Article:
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Posted on Wed, Nov 2, 2011 : 5:58 a.m.

Ypsilanti City Council floats drastic ideas for solving budget crisis

By Tom Perkins

The Ypsilanti City Council instructed city staff to begin investigating a wide range of solutions to its projected $10.69 million budget shortfall.

During a “free form” discussion at a special goal-setting meeting on Tuesday night, council members each offered ideas and thoughts on measures to close the gap.

Highlighting the gravity of situation, previously unthinkable ideas - such as merging with the township or loosening firefighter safety guidelines - were discussed.

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So far dialogue has largely centered around generating revenue through a Water Street debt retirement millage and an income tax. Both issues would have to go in front of voters.

Council members said some of the ideas discussed on Tuesday, including merging with the township, were highly unlikely, but they wanted to explore all options before asking voters to approve up to two tax increases.

The combined revenue generated from new taxes would likely not entirely solve Ypsilanti’s structural budget deficit. The city has $9 million in reserves, which are projected to be depleted by fiscal year 2015. If only one tax was approved, the city would remain solvent for another one to two years.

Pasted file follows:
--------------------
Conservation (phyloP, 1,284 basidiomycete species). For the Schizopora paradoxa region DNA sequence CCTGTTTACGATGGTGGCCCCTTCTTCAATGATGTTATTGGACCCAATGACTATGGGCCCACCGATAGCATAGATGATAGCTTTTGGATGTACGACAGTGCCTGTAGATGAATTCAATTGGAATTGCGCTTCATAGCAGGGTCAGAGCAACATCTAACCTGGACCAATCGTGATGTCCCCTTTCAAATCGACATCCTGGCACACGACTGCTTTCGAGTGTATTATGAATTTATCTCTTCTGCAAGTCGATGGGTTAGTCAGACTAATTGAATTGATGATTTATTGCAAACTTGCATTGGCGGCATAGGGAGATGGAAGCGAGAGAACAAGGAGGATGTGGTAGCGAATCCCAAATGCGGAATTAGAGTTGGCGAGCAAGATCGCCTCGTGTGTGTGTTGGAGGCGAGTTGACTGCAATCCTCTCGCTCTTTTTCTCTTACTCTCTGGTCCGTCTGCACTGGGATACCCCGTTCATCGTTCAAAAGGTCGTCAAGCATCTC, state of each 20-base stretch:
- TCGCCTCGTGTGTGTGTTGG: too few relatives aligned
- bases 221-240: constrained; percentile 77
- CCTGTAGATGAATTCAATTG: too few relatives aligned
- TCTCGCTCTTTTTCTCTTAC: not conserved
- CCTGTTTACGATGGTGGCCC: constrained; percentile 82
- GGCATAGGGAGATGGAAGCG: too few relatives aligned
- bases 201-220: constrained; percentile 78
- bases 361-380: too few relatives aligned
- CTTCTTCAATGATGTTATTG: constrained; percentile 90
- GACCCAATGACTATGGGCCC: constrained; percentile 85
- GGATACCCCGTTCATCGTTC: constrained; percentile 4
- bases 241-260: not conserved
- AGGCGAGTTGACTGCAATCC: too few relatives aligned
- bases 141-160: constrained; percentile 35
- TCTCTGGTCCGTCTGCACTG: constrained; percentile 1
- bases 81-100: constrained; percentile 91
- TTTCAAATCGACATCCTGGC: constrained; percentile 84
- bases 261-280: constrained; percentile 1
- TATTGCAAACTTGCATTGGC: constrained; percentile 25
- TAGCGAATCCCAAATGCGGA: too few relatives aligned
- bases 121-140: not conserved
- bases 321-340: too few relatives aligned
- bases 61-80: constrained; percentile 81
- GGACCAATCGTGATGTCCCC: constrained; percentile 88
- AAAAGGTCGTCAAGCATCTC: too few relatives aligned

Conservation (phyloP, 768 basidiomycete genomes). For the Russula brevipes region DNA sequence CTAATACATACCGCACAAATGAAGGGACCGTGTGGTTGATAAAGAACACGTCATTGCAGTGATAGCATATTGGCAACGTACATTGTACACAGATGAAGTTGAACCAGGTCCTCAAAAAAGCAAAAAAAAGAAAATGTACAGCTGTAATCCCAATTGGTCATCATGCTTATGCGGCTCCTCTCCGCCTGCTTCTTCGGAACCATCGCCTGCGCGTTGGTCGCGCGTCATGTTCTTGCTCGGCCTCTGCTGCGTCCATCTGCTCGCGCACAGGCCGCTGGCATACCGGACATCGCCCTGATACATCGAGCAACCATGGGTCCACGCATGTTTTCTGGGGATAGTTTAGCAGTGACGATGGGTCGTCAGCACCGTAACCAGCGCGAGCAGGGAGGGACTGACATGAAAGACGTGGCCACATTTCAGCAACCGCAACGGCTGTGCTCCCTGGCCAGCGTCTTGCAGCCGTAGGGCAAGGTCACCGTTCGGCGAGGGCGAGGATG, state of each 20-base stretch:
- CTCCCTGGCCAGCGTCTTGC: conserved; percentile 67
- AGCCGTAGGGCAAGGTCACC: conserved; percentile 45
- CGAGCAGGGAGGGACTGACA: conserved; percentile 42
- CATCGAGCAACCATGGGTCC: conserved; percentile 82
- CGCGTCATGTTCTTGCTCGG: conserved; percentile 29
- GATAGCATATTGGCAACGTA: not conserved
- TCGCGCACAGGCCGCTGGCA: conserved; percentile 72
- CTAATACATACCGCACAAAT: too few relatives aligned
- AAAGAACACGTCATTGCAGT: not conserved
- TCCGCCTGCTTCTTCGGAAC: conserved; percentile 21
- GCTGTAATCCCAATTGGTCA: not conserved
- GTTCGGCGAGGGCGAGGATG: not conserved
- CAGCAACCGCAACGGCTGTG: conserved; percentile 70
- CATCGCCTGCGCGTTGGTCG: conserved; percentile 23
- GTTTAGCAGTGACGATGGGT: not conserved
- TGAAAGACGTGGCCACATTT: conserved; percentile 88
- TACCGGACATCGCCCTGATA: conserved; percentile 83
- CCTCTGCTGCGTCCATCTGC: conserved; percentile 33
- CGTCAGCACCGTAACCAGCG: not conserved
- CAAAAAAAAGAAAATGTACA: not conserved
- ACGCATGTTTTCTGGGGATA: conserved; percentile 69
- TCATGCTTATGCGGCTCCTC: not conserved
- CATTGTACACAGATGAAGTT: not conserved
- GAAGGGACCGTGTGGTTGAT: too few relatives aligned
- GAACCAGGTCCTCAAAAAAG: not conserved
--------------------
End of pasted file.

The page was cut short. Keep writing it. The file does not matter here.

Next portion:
Ypsilanti Mayor Paul Schreiber discusses the budget at Tuesday's meeting.

Tom Perkins | For

The city is paying $30 million in Water Street bond debt and recently made its first $472,000 payment. It must continue to make annual payments of $1.3 million through 2031.

City Manager Ed Koryzno concluded the discussion by summarizing short- and long-term strategies the city will start exploring.

Staff will begin gathering information on consolidating with the township, seek an agency to update an income tax study from the failed 2007 income tax campaign, consider how to proceed with a Water Street debt retirement millage, explore the possibility of selling park land or community facilities like the Frieghthouse in Depot Town and explore how a stormwater utility fee would be structured.

Staff will also begin to looking into short-term solutions. That will include considering abandoning of the fire department’s “two-in and two-out” rule, exploring how to control rising health care costs, gathering information on creating special assessment districts for street lighting, looking for $500,000 in cuts to the operational costs for the 2013 budget and figuring out how to educate the public and make residents aware of the situation’s seriousness.

“Whether (the ideas) are possible or not, let’s at least look into them,” Council Member Mike Bodary said, adding that he feels many residents aren’t aware of how bleak the financial picture is.

“They don’t know how deep this pothole in the road is. If they did, they would be totally shocked,” he said.

The “two-in and two-out” rule is a national industry safety standard that requires two firefighters to remain outside of a burning building while two go inside. But it means the department must maintain higher staffing levels, and eliminating the rule could reduce costs.